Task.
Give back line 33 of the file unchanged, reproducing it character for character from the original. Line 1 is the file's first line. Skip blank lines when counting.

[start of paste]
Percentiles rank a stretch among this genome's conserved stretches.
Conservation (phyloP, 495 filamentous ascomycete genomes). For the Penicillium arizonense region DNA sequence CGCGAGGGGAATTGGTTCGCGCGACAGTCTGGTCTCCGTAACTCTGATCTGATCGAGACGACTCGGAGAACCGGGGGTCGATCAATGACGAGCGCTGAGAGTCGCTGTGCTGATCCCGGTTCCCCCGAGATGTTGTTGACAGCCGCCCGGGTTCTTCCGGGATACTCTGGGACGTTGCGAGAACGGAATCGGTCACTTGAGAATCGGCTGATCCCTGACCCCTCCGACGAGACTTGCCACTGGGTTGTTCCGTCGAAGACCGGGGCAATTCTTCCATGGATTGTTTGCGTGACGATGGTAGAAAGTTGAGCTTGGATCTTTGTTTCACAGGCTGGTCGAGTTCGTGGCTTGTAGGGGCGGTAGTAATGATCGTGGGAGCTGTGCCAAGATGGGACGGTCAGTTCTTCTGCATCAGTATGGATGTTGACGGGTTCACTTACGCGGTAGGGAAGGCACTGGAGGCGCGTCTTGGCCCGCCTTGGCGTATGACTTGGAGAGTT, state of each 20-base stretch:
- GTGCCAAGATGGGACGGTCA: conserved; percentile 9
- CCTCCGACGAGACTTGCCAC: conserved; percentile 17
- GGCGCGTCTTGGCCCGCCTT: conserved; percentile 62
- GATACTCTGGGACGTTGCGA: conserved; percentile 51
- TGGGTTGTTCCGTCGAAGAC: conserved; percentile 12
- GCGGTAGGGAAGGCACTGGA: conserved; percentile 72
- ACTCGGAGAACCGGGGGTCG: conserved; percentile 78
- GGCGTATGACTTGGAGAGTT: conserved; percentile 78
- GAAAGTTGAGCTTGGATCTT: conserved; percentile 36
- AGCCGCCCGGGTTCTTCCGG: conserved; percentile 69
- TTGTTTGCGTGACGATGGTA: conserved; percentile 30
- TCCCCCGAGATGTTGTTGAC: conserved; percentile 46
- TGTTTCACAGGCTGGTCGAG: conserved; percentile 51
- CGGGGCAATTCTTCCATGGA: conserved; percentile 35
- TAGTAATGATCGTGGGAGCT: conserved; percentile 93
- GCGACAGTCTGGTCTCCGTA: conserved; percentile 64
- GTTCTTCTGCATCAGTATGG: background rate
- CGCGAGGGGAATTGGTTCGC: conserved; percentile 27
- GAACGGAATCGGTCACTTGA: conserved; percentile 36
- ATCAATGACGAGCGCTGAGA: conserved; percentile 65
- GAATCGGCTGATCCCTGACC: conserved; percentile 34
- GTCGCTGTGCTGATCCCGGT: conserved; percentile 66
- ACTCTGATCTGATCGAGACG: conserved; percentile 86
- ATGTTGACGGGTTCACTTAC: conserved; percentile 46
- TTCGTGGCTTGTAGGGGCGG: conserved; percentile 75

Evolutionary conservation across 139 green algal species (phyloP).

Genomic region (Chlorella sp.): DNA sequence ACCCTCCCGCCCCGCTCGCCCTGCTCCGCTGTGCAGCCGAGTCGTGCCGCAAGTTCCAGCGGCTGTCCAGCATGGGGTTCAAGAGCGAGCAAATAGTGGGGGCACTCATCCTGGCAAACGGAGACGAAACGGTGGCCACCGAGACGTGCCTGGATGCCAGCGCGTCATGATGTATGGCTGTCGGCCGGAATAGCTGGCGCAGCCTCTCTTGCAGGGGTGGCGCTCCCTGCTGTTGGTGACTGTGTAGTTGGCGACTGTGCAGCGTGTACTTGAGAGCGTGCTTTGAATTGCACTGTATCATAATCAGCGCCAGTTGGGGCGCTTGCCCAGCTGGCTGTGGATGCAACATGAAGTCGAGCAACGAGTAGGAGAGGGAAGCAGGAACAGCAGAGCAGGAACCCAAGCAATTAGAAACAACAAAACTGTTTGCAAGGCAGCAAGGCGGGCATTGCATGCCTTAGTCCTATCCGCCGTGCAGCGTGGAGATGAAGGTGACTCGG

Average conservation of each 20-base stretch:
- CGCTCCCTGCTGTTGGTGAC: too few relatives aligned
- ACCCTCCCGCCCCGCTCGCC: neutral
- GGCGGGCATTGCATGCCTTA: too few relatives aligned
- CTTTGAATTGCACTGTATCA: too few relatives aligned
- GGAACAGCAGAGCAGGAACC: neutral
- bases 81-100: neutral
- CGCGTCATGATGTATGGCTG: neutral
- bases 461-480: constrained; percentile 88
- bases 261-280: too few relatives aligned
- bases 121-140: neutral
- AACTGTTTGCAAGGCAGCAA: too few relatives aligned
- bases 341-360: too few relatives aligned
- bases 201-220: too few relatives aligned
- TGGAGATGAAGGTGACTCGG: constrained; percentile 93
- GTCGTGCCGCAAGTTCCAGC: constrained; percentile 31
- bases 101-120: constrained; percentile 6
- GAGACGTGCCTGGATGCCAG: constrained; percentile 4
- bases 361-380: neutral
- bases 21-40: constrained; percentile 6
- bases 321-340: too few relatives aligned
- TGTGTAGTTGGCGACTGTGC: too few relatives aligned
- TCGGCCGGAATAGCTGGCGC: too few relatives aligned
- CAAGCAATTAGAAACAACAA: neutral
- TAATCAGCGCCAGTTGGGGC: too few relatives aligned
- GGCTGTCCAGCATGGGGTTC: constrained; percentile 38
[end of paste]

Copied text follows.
- GGCGGGCATTGCATGCCTTA: too few relatives aligned